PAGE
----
Author, Speaker, Publisher, Artist, Mentor
scott@hellomynameisscott.com

“After investing in your mentoring program, I’ve become centered on who I am and what I have to offer. Now, I am attracting clients I want to work with. Life is great and I just wanted to thank you from the bottom of my heart.”

–Melanie Jatsek, Diet Busters

Rent Scott’s brain today.

Carry Nametags, Not Guns

I often wear multiple nametags.

One on each layer of clothing.

Not just for consistency purposes, but also for safety purposes.

It’s a dangerous world out there. Should I run into trouble, should I encounter somebody whose behavior is threatening, or should I confront an individual who needs to calm down, it’s always good to know I can simply open my jacket and say:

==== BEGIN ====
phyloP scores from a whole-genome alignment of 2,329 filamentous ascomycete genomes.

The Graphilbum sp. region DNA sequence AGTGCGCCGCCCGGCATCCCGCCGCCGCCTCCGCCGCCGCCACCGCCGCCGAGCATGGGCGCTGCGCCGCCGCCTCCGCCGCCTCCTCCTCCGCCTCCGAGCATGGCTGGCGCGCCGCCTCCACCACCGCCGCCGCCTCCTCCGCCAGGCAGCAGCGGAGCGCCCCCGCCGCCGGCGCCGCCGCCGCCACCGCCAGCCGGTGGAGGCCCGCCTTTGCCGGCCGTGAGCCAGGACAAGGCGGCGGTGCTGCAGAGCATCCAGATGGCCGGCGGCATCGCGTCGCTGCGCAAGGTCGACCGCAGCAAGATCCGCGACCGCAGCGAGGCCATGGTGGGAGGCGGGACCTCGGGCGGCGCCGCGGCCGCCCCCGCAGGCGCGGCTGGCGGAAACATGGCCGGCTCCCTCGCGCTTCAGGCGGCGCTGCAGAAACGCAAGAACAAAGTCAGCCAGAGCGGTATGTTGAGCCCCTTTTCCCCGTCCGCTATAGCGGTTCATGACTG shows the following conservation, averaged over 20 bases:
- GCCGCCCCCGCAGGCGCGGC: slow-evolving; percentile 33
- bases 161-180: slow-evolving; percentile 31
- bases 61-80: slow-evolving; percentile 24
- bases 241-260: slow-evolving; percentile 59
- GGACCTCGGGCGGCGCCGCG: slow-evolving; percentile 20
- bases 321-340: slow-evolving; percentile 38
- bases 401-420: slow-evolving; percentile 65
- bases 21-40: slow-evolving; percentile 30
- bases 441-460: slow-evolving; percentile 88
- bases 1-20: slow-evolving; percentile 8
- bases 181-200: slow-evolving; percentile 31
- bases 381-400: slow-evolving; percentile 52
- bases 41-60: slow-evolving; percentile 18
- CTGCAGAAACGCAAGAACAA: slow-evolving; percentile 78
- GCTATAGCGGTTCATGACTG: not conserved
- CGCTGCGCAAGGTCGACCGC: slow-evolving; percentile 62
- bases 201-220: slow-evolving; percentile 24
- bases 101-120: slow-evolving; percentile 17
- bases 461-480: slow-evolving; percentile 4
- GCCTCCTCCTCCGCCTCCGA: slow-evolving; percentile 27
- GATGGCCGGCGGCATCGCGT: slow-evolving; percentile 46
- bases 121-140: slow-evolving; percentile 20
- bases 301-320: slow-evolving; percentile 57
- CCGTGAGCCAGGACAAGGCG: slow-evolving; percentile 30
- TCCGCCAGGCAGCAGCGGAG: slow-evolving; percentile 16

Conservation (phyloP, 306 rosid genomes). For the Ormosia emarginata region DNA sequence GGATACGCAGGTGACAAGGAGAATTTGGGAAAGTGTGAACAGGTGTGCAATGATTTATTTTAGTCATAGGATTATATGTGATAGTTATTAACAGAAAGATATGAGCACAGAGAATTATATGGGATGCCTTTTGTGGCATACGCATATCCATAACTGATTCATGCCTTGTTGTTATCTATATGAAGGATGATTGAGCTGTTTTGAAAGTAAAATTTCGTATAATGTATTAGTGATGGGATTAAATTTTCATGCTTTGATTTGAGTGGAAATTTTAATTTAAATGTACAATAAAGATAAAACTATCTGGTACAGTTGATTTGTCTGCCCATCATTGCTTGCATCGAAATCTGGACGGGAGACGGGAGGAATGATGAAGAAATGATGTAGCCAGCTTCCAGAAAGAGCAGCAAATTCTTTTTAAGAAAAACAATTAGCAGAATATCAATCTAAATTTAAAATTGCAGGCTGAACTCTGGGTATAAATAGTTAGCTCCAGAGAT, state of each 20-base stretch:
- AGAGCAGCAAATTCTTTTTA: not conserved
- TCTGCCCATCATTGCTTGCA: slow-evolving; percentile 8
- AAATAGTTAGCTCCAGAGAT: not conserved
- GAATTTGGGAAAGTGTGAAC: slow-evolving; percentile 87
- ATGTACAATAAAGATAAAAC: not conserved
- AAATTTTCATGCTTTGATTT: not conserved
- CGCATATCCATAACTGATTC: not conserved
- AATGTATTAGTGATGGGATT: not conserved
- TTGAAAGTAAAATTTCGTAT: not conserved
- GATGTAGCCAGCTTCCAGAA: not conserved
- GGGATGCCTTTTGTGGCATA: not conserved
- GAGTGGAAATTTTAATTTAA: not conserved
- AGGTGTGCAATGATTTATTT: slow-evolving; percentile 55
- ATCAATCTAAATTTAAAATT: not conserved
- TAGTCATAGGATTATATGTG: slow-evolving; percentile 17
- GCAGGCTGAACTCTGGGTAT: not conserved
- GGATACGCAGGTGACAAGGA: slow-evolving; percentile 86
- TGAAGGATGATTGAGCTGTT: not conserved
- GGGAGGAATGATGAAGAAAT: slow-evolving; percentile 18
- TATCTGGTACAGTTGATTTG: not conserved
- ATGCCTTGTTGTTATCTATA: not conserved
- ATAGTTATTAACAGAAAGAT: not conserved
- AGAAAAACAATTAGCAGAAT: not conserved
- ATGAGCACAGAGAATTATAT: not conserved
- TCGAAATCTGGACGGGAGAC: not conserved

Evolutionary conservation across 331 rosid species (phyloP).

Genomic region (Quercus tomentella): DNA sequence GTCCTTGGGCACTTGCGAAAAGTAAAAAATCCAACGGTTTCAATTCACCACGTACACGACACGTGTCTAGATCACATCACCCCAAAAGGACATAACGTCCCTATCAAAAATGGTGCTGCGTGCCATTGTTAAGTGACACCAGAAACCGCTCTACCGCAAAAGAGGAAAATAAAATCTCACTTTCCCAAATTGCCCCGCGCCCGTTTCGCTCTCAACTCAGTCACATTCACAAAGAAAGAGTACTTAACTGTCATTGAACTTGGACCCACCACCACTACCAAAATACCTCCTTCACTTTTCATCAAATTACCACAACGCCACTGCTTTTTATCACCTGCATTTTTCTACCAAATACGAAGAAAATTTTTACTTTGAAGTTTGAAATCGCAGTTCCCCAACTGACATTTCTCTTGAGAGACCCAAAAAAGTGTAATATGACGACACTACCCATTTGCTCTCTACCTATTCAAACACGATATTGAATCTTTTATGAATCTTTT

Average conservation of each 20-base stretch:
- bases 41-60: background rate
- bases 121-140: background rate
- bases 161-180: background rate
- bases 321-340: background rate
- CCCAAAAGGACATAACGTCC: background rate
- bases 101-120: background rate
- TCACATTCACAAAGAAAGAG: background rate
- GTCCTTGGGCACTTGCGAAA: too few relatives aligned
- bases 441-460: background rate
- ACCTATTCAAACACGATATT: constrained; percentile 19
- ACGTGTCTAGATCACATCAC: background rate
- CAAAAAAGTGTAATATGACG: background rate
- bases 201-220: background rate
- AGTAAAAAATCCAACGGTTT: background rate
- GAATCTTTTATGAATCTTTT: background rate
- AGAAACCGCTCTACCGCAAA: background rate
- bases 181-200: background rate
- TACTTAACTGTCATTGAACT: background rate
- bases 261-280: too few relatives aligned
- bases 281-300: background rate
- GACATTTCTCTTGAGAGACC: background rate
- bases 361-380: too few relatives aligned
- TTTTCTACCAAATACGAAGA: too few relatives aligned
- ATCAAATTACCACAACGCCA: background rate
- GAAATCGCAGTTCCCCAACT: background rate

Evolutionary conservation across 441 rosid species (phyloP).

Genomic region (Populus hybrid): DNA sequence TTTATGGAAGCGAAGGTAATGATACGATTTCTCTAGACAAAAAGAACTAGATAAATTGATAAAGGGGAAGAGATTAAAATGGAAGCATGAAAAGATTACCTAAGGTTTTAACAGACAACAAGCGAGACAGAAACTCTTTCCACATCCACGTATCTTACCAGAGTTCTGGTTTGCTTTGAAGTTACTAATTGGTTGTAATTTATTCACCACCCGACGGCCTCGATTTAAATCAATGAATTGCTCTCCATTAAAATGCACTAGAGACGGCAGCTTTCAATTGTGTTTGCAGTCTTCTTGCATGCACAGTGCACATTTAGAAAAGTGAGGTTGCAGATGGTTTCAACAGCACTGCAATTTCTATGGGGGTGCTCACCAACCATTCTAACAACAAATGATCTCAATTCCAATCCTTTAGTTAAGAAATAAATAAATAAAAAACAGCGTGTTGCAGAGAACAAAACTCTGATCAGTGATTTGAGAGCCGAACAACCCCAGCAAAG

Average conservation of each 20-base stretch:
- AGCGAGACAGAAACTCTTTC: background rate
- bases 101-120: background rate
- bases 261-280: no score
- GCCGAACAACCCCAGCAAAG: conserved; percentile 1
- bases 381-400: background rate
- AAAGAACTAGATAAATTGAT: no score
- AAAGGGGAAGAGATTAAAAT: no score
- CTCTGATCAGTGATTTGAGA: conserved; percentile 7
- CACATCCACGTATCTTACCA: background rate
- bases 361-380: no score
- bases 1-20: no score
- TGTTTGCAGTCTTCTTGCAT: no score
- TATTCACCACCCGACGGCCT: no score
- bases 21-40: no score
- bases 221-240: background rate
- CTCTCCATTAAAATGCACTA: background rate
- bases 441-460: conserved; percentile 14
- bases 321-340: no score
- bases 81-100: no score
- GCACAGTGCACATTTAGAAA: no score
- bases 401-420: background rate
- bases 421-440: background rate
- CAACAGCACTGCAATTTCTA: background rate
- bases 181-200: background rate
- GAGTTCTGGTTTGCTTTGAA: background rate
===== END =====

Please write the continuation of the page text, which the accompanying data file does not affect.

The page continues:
“We got a problem here?”I remember getting into a fender bender once. The guy that I hit leaped out of his car, charged toward my window and starting yelling at me. He made accusations that I was drunk and stupid and didn’t know how to drive.

I didn’t move.
I didn’t say a thing.
I just stayed calm, stared him right in the eye and let him finish.

He huffed back to his car to get his insurance information. About a minute later, he returned a bit calmer. Noticing my nametag, he said, “I’m sorry Scott – I may have overreacted back there.”

That’s my weapon of choice: I don’t pack heat – I pack friendliness.

Carry nametags, not guns.

LET ME ASK YA THIS…
What do you carry?

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* * * *